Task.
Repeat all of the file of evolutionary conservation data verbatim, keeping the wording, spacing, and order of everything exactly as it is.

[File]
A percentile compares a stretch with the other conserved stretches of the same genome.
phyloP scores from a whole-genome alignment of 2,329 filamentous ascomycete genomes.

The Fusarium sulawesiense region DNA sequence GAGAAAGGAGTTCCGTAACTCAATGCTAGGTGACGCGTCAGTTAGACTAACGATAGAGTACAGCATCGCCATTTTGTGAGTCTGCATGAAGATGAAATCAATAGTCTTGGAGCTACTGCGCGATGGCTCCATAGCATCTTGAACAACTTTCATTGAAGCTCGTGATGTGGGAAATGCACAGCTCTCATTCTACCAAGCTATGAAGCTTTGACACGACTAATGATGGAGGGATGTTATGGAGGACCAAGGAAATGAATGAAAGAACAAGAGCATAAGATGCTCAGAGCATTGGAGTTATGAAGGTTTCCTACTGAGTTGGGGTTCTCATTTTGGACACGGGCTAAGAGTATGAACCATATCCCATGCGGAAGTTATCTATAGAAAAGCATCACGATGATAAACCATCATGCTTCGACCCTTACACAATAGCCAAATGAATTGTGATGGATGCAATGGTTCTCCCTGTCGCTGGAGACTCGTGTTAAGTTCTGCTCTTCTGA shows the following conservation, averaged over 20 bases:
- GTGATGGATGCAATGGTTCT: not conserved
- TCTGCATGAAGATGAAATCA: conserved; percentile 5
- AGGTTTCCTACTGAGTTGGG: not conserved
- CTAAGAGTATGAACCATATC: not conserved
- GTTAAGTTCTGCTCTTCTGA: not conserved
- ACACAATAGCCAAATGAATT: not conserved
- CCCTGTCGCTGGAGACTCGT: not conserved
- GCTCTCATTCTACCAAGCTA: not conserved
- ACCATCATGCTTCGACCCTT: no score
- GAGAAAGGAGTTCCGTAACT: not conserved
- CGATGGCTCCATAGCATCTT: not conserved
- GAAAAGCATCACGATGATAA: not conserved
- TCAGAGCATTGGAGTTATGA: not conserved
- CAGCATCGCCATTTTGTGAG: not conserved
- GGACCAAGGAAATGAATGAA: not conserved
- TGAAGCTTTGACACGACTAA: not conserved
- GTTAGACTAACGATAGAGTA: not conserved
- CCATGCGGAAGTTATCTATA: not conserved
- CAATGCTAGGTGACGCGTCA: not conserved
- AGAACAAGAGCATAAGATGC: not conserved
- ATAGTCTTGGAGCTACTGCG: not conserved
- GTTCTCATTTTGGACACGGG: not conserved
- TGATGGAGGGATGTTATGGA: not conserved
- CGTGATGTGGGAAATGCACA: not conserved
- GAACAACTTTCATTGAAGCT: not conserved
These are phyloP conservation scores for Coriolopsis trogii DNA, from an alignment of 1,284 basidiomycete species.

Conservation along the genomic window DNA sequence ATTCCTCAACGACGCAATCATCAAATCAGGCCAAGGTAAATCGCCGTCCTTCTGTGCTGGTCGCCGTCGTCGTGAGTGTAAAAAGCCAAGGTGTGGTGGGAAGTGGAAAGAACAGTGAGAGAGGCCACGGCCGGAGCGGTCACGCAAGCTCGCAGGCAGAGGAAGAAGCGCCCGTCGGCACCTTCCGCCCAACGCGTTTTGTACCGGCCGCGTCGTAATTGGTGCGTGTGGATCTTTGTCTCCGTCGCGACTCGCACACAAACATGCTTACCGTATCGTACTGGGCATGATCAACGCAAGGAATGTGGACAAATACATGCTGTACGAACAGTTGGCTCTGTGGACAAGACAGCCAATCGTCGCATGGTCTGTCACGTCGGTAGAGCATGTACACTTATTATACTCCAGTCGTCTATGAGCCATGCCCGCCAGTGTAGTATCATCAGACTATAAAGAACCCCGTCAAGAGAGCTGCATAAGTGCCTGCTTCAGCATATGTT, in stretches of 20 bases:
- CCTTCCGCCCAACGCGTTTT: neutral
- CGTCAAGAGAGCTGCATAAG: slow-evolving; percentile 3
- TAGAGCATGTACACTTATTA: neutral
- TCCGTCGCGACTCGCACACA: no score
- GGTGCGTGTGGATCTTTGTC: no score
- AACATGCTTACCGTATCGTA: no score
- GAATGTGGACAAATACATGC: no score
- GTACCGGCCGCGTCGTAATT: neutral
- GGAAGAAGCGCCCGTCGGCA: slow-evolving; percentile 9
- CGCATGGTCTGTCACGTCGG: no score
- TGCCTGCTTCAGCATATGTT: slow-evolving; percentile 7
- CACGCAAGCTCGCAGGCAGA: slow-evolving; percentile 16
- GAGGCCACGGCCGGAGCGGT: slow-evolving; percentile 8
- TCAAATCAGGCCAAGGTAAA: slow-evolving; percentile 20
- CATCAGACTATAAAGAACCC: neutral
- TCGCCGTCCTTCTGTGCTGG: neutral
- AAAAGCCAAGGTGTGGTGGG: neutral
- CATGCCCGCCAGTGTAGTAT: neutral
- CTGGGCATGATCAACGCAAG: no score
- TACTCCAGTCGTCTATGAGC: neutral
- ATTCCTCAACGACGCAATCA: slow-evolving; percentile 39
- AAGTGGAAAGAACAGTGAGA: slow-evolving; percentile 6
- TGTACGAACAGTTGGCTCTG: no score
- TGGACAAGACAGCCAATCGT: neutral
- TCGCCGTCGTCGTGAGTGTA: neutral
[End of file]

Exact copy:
A percentile compares a stretch with the other conserved stretches of the same genome.
phyloP scores from a whole-genome alignment of 2,329 filamentous ascomycete genomes.

The Fusarium sulawesiense region DNA sequence GAGAAAGGAGTTCCGTAACTCAATGCTAGGTGACGCGTCAGTTAGACTAACGATAGAGTACAGCATCGCCATTTTGTGAGTCTGCATGAAGATGAAATCAATAGTCTTGGAGCTACTGCGCGATGGCTCCATAGCATCTTGAACAACTTTCATTGAAGCTCGTGATGTGGGAAATGCACAGCTCTCATTCTACCAAGCTATGAAGCTTTGACACGACTAATGATGGAGGGATGTTATGGAGGACCAAGGAAATGAATGAAAGAACAAGAGCATAAGATGCTCAGAGCATTGGAGTTATGAAGGTTTCCTACTGAGTTGGGGTTCTCATTTTGGACACGGGCTAAGAGTATGAACCATATCCCATGCGGAAGTTATCTATAGAAAAGCATCACGATGATAAACCATCATGCTTCGACCCTTACACAATAGCCAAATGAATTGTGATGGATGCAATGGTTCTCCCTGTCGCTGGAGACTCGTGTTAAGTTCTGCTCTTCTGA shows the following conservation, averaged over 20 bases:
- GTGATGGATGCAATGGTTCT: not conserved
- TCTGCATGAAGATGAAATCA: conserved; percentile 5
- AGGTTTCCTACTGAGTTGGG: not conserved
- CTAAGAGTATGAACCATATC: not conserved
- GTTAAGTTCTGCTCTTCTGA: not conserved
- ACACAATAGCCAAATGAATT: not conserved
- CCCTGTCGCTGGAGACTCGT: not conserved
- GCTCTCATTCTACCAAGCTA: not conserved
- ACCATCATGCTTCGACCCTT: no score
- GAGAAAGGAGTTCCGTAACT: not conserved
- CGATGGCTCCATAGCATCTT: not conserved
- GAAAAGCATCACGATGATAA: not conserved
- TCAGAGCATTGGAGTTATGA: not conserved
- CAGCATCGCCATTTTGTGAG: not conserved
- GGACCAAGGAAATGAATGAA: not conserved
- TGAAGCTTTGACACGACTAA: not conserved
- GTTAGACTAACGATAGAGTA: not conserved
- CCATGCGGAAGTTATCTATA: not conserved
- CAATGCTAGGTGACGCGTCA: not conserved
- AGAACAAGAGCATAAGATGC: not conserved
- ATAGTCTTGGAGCTACTGCG: not conserved
- GTTCTCATTTTGGACACGGG: not conserved
- TGATGGAGGGATGTTATGGA: not conserved
- CGTGATGTGGGAAATGCACA: not conserved
- GAACAACTTTCATTGAAGCT: not conserved
These are phyloP conservation scores for Coriolopsis trogii DNA, from an alignment of 1,284 basidiomycete species.

Conservation along the genomic window DNA sequence ATTCCTCAACGACGCAATCATCAAATCAGGCCAAGGTAAATCGCCGTCCTTCTGTGCTGGTCGCCGTCGTCGTGAGTGTAAAAAGCCAAGGTGTGGTGGGAAGTGGAAAGAACAGTGAGAGAGGCCACGGCCGGAGCGGTCACGCAAGCTCGCAGGCAGAGGAAGAAGCGCCCGTCGGCACCTTCCGCCCAACGCGTTTTGTACCGGCCGCGTCGTAATTGGTGCGTGTGGATCTTTGTCTCCGTCGCGACTCGCACACAAACATGCTTACCGTATCGTACTGGGCATGATCAACGCAAGGAATGTGGACAAATACATGCTGTACGAACAGTTGGCTCTGTGGACAAGACAGCCAATCGTCGCATGGTCTGTCACGTCGGTAGAGCATGTACACTTATTATACTCCAGTCGTCTATGAGCCATGCCCGCCAGTGTAGTATCATCAGACTATAAAGAACCCCGTCAAGAGAGCTGCATAAGTGCCTGCTTCAGCATATGTT, in stretches of 20 bases:
- CCTTCCGCCCAACGCGTTTT: neutral
- CGTCAAGAGAGCTGCATAAG: slow-evolving; percentile 3
- TAGAGCATGTACACTTATTA: neutral
- TCCGTCGCGACTCGCACACA: no score
- GGTGCGTGTGGATCTTTGTC: no score
- AACATGCTTACCGTATCGTA: no score
- GAATGTGGACAAATACATGC: no score
- GTACCGGCCGCGTCGTAATT: neutral
- GGAAGAAGCGCCCGTCGGCA: slow-evolving; percentile 9
- CGCATGGTCTGTCACGTCGG: no score
- TGCCTGCTTCAGCATATGTT: slow-evolving; percentile 7
- CACGCAAGCTCGCAGGCAGA: slow-evolving; percentile 16
- GAGGCCACGGCCGGAGCGGT: slow-evolving; percentile 8
- TCAAATCAGGCCAAGGTAAA: slow-evolving; percentile 20
- CATCAGACTATAAAGAACCC: neutral
- TCGCCGTCCTTCTGTGCTGG: neutral
- AAAAGCCAAGGTGTGGTGGG: neutral
- CATGCCCGCCAGTGTAGTAT: neutral
- CTGGGCATGATCAACGCAAG: no score
- TACTCCAGTCGTCTATGAGC: neutral
- ATTCCTCAACGACGCAATCA: slow-evolving; percentile 39
- AAGTGGAAAGAACAGTGAGA: slow-evolving; percentile 6
- TGTACGAACAGTTGGCTCTG: no score
- TGGACAAGACAGCCAATCGT: neutral
- TCGCCGTCGTCGTGAGTGTA: neutral